Friday, March 10, 2006

The West Lothian Question needs sorting now

The Lord Chancellor and Secretary of State for Constitutional Affairs Lord Falconer has strongly rejected both an English Parliament and allowing only English MPs to vote on English issues. He claims there is
no demand at all for devolution to England or the English MPs only being able to vote on English issues.
One has to wonder where he's been for the past eight years, although at the moment all his jobs could perhaps explain it.

The West Lothian Question has still to be satisfactorily resolved and it is absurd for Labour Party ministers, the party that benefits the most from this anomaly when forcing things like University top-up fees onto England, to claim that it is irrelevant or that the current system is working. But it is true that electing another set of politicians is not an option that commands popular support, whilst having different categories of MPs with different voting rights would result in confusion and gridlock and Parliament. But there is a precedent for a compromise solution. When Northern Ireland was given its own Parliament back in the early 1920s, the number of Northern Irish MPs at Westminster was cut from twenty-nine to thirteen (later reduced to twelve with the abolition of the University constituencies). Northern Ireland had a reduced number of MPs in exchange for being able to vote on everything and it proved a workable solution at Westminster for fifty years. Why not repeat this and cut the number of Scottish MPs to about forty, with all holding full rights? It wouldn't answer every last point but it could work in a way that none of the other options could.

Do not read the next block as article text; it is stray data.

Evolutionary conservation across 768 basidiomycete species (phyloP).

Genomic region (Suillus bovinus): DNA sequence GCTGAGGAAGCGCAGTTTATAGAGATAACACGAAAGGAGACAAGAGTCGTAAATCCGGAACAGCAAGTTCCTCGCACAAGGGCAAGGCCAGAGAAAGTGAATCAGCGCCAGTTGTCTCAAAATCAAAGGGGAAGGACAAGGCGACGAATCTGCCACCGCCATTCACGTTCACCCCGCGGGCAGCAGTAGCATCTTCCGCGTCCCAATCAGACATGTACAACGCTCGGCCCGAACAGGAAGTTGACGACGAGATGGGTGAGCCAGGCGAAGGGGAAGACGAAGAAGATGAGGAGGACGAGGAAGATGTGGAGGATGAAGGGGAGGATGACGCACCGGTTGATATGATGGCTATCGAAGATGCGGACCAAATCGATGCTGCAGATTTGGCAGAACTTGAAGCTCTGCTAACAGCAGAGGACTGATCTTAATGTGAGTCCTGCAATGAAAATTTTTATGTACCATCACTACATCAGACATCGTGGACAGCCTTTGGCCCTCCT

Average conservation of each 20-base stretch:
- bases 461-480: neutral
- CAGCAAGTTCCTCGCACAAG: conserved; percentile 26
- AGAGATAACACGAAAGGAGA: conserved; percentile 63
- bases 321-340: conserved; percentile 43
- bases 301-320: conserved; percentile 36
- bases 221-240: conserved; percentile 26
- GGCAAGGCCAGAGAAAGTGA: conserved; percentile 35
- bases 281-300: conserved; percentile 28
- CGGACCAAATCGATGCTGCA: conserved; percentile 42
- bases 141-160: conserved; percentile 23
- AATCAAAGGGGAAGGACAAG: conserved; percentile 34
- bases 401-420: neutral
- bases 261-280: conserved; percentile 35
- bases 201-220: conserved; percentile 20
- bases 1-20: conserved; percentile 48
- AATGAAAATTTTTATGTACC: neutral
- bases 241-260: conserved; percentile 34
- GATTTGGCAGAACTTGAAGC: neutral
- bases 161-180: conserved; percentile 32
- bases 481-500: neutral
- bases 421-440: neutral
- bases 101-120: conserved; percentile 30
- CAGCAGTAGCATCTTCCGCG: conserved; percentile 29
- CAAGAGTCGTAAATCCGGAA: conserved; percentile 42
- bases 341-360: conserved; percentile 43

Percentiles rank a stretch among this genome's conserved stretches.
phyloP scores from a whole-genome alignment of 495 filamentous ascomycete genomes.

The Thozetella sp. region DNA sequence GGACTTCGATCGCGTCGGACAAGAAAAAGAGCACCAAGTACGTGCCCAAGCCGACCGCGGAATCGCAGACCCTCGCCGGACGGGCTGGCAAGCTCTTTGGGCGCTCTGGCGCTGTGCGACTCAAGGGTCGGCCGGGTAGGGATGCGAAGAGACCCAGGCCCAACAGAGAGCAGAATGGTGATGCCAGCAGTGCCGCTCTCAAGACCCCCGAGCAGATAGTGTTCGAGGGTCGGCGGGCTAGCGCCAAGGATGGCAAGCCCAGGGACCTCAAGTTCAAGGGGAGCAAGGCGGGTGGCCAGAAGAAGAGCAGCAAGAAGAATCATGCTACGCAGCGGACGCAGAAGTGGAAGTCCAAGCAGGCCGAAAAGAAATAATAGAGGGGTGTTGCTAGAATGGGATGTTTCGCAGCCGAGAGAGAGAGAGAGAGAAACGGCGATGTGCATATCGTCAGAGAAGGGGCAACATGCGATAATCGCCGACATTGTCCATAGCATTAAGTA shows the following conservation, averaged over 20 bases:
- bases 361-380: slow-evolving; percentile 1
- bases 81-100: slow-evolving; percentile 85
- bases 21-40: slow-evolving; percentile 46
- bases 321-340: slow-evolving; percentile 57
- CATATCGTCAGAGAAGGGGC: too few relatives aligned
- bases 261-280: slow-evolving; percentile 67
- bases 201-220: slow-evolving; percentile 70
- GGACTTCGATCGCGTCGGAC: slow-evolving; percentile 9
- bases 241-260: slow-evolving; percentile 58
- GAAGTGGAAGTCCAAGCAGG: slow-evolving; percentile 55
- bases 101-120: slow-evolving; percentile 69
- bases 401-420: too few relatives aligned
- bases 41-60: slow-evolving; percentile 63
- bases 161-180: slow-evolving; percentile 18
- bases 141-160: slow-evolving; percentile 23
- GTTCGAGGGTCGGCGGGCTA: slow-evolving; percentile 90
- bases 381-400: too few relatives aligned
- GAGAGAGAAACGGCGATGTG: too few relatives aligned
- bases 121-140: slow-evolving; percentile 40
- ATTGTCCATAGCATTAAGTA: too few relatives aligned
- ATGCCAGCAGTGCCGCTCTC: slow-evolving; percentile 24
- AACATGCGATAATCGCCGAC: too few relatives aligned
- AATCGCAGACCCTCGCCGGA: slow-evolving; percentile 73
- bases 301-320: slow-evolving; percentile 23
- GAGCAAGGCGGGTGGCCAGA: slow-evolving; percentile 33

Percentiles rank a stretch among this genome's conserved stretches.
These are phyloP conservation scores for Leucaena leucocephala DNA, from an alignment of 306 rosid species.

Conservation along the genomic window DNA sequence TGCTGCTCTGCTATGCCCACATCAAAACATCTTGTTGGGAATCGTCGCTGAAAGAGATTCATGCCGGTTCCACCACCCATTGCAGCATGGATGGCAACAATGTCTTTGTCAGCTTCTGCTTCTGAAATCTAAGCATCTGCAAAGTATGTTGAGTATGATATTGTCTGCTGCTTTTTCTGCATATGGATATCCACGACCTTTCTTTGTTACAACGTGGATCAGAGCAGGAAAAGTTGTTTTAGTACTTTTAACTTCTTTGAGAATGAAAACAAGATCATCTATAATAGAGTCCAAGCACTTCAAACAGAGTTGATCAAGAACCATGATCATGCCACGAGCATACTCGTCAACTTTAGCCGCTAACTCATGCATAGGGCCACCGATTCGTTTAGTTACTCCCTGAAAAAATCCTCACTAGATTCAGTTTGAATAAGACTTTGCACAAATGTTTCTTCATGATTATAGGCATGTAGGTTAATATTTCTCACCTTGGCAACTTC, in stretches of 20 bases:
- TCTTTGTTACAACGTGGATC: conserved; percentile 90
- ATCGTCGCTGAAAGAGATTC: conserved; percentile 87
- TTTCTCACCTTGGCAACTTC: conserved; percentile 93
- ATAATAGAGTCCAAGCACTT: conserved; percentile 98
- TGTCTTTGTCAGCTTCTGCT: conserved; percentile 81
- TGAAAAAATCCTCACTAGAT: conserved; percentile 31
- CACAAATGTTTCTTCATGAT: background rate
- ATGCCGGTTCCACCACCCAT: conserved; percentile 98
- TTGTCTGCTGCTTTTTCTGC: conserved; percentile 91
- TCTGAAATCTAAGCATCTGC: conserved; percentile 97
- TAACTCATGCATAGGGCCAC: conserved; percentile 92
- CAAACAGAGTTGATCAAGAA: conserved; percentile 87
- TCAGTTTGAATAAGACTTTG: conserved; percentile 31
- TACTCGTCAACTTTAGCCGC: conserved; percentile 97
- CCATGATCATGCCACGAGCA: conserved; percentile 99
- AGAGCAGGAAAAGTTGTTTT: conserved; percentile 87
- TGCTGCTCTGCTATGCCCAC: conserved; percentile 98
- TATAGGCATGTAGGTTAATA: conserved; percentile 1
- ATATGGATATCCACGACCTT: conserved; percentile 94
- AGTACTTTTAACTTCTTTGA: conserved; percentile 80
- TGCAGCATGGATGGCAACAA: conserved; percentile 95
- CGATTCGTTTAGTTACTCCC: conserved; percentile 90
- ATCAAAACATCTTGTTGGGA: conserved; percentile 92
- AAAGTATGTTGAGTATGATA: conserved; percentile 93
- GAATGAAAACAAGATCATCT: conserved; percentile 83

Toque said...

That's just a fudge. The British people may have been prepared to accept an anomaly arising from Northern Ireland, but that was then.

Why should the English accept continued interference from Scotland and Wales when they have their own legislatures when we haven't even been given the say in how we wish to be governed.

The Scots and Welsh chose to end the unitary state and ring-fence their politics from English interference, now we should have the right to reciprocate.

I for one won't accept anything less.

Tim Roll-Pickering said...

Why do we need to create yet another set of politicians, doing comparatively little to improve people's lives (just what has the Welsh Assembly done for the people of Wales?), creating more jobs and salaries for the political classes and confusing everyone?

Just what could an English Parliament do to benefit us all?


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